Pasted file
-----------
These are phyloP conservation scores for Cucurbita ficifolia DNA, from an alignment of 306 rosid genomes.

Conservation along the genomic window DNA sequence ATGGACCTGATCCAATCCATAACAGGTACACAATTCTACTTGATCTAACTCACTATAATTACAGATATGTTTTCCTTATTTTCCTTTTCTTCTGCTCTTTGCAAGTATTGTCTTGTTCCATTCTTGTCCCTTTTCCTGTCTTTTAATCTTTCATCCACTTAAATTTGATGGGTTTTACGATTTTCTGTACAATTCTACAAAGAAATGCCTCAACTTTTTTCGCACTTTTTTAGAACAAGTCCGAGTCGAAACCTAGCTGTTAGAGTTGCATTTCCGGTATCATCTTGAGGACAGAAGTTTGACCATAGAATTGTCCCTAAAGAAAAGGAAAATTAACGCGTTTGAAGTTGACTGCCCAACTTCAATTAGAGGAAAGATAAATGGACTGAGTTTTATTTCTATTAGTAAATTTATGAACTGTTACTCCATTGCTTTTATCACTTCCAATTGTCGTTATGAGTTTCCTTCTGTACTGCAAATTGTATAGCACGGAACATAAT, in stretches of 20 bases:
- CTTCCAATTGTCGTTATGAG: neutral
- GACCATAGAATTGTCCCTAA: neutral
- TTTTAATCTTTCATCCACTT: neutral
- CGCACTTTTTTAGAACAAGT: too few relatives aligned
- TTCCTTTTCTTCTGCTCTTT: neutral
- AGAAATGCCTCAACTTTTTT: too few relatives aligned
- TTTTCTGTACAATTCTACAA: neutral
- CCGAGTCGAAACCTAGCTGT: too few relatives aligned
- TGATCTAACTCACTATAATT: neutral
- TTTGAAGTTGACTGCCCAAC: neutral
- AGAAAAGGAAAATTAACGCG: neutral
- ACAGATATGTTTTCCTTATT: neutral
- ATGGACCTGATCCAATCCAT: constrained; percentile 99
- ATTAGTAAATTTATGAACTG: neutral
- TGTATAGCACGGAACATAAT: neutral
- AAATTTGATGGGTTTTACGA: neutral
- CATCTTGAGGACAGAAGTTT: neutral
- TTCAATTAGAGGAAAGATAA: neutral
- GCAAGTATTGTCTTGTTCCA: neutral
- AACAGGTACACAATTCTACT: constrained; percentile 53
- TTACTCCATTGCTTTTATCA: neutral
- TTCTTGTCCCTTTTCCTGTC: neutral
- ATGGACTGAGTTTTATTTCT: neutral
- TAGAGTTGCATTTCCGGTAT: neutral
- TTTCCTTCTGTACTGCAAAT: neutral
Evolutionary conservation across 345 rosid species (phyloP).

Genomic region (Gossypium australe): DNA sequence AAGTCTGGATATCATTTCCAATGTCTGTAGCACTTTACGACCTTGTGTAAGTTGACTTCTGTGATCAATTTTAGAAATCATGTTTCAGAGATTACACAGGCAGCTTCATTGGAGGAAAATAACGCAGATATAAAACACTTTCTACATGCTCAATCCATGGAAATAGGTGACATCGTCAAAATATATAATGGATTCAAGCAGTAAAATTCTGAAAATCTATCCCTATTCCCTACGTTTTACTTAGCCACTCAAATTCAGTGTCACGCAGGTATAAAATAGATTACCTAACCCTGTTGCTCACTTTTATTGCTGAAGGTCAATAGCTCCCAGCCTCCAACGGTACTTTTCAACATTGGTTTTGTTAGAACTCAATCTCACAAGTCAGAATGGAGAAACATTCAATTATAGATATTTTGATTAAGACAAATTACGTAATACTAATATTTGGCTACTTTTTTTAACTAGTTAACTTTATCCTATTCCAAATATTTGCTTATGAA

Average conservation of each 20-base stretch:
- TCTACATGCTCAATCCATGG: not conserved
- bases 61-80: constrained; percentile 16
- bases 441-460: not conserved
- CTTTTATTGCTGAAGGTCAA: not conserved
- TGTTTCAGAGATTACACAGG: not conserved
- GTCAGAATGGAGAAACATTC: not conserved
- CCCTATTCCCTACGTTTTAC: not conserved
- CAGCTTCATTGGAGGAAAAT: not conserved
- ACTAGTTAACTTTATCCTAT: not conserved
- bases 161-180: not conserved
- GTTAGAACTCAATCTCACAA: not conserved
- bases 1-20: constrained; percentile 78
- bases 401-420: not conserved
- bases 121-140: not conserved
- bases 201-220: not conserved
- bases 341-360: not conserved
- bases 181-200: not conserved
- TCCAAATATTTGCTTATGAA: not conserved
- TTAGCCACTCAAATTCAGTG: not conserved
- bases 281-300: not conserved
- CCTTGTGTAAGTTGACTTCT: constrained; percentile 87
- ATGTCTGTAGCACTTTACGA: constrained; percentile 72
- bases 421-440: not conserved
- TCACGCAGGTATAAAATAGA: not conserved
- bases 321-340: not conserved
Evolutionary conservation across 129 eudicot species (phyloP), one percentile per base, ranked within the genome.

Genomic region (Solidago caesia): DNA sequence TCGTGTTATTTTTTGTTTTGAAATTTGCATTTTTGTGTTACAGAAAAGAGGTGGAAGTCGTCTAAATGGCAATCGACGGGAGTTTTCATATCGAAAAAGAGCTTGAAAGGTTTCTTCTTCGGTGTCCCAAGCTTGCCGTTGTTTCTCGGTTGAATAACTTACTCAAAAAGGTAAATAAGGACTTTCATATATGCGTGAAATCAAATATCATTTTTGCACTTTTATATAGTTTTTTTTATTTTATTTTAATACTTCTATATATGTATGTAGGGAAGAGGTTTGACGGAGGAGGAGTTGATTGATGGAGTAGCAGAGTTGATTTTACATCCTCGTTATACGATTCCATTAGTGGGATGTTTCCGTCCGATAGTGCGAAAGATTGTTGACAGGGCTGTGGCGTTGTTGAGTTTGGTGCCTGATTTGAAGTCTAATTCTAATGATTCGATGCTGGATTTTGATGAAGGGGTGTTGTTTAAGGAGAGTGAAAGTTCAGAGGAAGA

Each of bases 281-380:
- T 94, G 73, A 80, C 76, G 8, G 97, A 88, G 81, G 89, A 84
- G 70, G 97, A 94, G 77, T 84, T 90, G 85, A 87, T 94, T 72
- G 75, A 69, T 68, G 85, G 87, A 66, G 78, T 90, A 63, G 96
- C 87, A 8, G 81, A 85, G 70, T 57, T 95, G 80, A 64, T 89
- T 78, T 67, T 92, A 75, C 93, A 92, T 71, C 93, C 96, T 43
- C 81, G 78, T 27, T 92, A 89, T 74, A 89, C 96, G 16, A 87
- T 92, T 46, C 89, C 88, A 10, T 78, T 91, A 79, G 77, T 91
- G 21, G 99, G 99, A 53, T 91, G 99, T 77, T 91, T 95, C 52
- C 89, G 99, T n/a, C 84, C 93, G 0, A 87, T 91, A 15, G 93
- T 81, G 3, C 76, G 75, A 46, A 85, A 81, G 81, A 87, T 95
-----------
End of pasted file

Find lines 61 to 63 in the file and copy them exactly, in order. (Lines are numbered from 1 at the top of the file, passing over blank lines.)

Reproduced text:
- G 75, A 69, T 68, G 85, G 87, A 66, G 78, T 90, A 63, G 96
- C 87, A 8, G 81, A 85, G 70, T 57, T 95, G 80, A 64, T 89
- T 78, T 67, T 92, A 75, C 93, A 92, T 71, C 93, C 96, T 43